Textbook in Qatar school withdrawn for 'Palestinian terrorism' segments

Textbook in Qatar school withdrawn for 'Palestinian terrorism' segments
A private school in Qatar was ordered to withdraw a textbook after parents complained it described Palestinian militants as "terrorists".
2 min read
05 Oct, 2016
The book was withdrawn after a ministry team visited the school [Photothek]

Qatar's education ministry has withdrawn a textbook from a private school in the capital Doha after parents complained it described Palestinian militants as "terrorists".

"The book's contents were found to contradict Qatar's foreign policy," the ministry said in a statement on Twitter after sending a team to the International School of Choueifat (ISC) to investigate the complaints.

All copies of the book were removed and students were reimbursed for its costs, the ministry said, adding that the school was warned to seek the ministry's approval before using any book.

The ministry's response came after photos of a paragraph from the Grade 9 English-language textbook were circulated on social media amid public outrage.

Under the title "What is terrorism?" the text defined and gave examples on terrorism and suicide bombings.

"Palestinian terrorists took over several airlines in 1970, including two American, one Swiss and one British," the text read.

"They targeted American planes because they felt the USA always helped out Israel, a country that occupies land that the Palestinians claim is their own. They wanted their own country - Palestine - and wanted land that Israel occupies. Terrorist acts continue to this day in the Middle East."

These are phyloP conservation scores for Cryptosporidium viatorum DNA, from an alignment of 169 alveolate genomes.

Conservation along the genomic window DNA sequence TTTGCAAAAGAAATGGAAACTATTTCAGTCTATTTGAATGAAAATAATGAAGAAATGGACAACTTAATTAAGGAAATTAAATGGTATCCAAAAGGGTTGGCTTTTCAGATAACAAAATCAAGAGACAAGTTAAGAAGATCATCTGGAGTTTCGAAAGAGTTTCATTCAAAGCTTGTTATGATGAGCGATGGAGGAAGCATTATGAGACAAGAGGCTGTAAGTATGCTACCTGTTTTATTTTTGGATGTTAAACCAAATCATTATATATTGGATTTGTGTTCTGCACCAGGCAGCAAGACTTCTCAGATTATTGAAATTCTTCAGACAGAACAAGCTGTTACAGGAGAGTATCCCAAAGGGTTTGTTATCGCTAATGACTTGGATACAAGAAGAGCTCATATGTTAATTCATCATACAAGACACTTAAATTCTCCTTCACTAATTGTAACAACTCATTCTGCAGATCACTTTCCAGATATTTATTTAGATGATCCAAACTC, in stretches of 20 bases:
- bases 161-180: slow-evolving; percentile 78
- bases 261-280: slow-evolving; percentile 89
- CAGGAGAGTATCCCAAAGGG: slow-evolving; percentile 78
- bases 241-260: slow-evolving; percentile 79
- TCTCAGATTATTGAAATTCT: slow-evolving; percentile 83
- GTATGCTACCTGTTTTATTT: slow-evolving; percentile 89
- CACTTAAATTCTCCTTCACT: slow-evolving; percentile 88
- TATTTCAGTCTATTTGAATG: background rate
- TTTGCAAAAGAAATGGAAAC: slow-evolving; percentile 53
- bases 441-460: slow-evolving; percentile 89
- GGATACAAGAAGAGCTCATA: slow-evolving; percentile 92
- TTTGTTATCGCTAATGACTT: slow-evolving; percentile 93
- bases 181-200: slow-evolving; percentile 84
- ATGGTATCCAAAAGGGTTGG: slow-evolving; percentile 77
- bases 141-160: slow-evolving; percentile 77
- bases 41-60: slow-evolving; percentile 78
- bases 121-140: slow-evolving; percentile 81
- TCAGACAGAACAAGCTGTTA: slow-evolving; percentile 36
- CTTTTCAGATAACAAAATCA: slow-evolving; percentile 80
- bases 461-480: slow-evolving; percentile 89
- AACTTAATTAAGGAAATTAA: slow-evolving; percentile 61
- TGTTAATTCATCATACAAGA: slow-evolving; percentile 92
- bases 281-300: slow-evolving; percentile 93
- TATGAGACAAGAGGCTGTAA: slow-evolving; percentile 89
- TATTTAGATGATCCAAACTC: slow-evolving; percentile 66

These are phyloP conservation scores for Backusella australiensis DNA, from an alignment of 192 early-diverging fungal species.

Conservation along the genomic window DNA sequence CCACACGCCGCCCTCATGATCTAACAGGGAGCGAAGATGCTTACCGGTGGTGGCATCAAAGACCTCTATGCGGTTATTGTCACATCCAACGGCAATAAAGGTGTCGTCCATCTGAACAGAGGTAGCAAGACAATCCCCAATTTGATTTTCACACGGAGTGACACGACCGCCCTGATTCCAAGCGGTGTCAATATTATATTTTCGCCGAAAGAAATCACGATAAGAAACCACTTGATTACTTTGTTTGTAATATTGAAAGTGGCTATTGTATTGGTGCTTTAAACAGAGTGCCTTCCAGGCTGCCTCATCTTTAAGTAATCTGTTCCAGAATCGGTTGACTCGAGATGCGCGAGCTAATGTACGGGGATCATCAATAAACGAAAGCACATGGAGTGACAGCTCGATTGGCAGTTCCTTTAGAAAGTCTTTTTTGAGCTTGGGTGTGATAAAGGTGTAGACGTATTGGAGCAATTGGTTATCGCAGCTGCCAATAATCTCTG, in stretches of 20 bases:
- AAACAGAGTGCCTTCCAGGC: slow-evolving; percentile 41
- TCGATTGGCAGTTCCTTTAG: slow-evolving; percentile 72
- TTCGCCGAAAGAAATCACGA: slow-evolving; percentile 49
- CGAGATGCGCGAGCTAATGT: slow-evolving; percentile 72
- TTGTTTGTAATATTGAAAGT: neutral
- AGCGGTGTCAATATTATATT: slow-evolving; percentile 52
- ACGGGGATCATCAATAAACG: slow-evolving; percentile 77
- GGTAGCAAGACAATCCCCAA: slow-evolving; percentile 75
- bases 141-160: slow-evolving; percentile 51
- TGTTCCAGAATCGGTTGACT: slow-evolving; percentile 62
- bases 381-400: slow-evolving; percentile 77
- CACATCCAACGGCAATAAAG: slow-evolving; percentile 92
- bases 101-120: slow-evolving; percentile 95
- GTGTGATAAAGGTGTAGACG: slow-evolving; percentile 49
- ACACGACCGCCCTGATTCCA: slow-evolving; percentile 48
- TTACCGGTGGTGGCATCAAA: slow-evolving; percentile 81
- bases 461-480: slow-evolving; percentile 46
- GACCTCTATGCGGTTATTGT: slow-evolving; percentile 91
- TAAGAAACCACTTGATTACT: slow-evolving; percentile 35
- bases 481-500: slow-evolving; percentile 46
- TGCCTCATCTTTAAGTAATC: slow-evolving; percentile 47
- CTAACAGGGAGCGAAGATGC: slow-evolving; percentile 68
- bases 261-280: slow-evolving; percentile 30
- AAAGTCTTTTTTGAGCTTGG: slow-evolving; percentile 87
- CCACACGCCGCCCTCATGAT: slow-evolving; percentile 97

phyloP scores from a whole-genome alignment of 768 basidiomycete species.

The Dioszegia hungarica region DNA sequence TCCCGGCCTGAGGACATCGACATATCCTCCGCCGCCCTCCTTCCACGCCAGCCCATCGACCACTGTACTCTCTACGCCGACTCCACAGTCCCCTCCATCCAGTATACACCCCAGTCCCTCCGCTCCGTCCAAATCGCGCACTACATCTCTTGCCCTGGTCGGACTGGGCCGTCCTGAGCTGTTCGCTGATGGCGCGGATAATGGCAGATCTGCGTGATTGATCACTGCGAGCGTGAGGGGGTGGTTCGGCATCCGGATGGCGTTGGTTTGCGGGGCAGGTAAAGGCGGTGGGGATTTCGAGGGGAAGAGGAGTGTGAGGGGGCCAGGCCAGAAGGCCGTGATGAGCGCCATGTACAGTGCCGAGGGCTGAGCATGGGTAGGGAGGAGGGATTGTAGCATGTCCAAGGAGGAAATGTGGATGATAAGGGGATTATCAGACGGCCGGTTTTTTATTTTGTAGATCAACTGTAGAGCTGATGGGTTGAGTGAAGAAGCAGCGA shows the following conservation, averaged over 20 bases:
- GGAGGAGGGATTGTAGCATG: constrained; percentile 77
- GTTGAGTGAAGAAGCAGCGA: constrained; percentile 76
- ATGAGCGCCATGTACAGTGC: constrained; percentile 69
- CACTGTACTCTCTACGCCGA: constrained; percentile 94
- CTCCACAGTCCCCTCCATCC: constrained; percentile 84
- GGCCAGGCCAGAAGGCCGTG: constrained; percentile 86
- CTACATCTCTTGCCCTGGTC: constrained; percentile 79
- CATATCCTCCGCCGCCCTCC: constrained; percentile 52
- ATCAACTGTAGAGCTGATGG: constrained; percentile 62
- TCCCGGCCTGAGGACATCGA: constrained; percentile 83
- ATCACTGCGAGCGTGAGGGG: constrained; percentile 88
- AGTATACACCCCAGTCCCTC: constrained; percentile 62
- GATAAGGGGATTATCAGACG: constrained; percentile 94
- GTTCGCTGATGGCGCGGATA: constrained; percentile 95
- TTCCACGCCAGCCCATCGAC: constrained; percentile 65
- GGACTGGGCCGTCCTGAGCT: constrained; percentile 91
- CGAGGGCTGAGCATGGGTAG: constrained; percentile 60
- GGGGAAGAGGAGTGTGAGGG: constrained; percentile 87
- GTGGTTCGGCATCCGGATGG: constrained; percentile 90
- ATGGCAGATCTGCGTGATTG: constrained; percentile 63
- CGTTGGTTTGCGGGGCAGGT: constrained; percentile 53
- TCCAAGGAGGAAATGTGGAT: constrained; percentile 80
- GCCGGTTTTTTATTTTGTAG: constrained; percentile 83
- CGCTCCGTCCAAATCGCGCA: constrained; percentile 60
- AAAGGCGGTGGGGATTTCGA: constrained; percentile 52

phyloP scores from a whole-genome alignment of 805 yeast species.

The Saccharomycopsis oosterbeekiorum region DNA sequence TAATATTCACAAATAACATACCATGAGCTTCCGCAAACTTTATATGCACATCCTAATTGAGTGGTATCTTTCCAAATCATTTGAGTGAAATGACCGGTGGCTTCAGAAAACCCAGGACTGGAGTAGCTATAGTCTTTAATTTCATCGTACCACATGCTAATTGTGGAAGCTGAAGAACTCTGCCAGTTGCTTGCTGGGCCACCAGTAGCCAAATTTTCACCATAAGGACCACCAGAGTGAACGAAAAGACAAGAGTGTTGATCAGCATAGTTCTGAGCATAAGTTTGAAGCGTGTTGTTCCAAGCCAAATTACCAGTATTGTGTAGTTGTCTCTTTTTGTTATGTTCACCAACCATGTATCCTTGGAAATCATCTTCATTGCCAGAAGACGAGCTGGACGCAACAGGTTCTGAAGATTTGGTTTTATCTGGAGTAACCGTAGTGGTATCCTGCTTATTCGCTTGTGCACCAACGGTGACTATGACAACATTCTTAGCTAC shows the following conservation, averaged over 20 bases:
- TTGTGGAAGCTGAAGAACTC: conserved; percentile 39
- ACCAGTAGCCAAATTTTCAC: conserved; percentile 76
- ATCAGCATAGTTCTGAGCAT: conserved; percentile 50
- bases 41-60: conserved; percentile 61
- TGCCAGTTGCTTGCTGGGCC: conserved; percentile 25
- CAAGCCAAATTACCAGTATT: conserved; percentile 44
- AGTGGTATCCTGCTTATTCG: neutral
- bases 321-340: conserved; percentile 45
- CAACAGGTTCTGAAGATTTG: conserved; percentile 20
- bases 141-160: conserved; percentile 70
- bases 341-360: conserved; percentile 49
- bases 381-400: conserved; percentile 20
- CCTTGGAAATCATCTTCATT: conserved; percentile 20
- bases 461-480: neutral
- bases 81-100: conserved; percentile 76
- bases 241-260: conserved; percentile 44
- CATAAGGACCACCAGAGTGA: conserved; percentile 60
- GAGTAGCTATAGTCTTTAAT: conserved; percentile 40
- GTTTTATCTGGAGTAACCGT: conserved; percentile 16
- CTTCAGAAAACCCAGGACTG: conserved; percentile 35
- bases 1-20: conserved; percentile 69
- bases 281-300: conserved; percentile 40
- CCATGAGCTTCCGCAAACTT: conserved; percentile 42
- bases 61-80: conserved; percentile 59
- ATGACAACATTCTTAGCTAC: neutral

Another paragraph titled "How do terrorists attack?" described the different methods of carrying out acts of terrorism.

"Explosives are attached to the bomber's body. They approach their target and explode the bomb. Palestinian terrorists are well-known for this," it read.

In response, the school described the book as an "oversight" and said it was withdrawn "immediately upon identification of certain inappropriate content", according to local website Doha News.

"This oversight slipped through the net, in spite of our rigorous system of screening new books," said Joseph Salameh, the school's director.

He added that the school would scrutinise its screening system "in order to avoid such mistakes in the future".

This is not the first time that a private school in Qatar has gotten into trouble over the Israel-Palestine issue.

Last month, British school Doha College issued an apology for "error in judgment" after the Israeli flag was included in the world's flags that had been put up on campus.

Qatar does not currently have diplomatic relations with Israel and has publicly called for the end of Israel's illegal occupation of the Palestinian territories.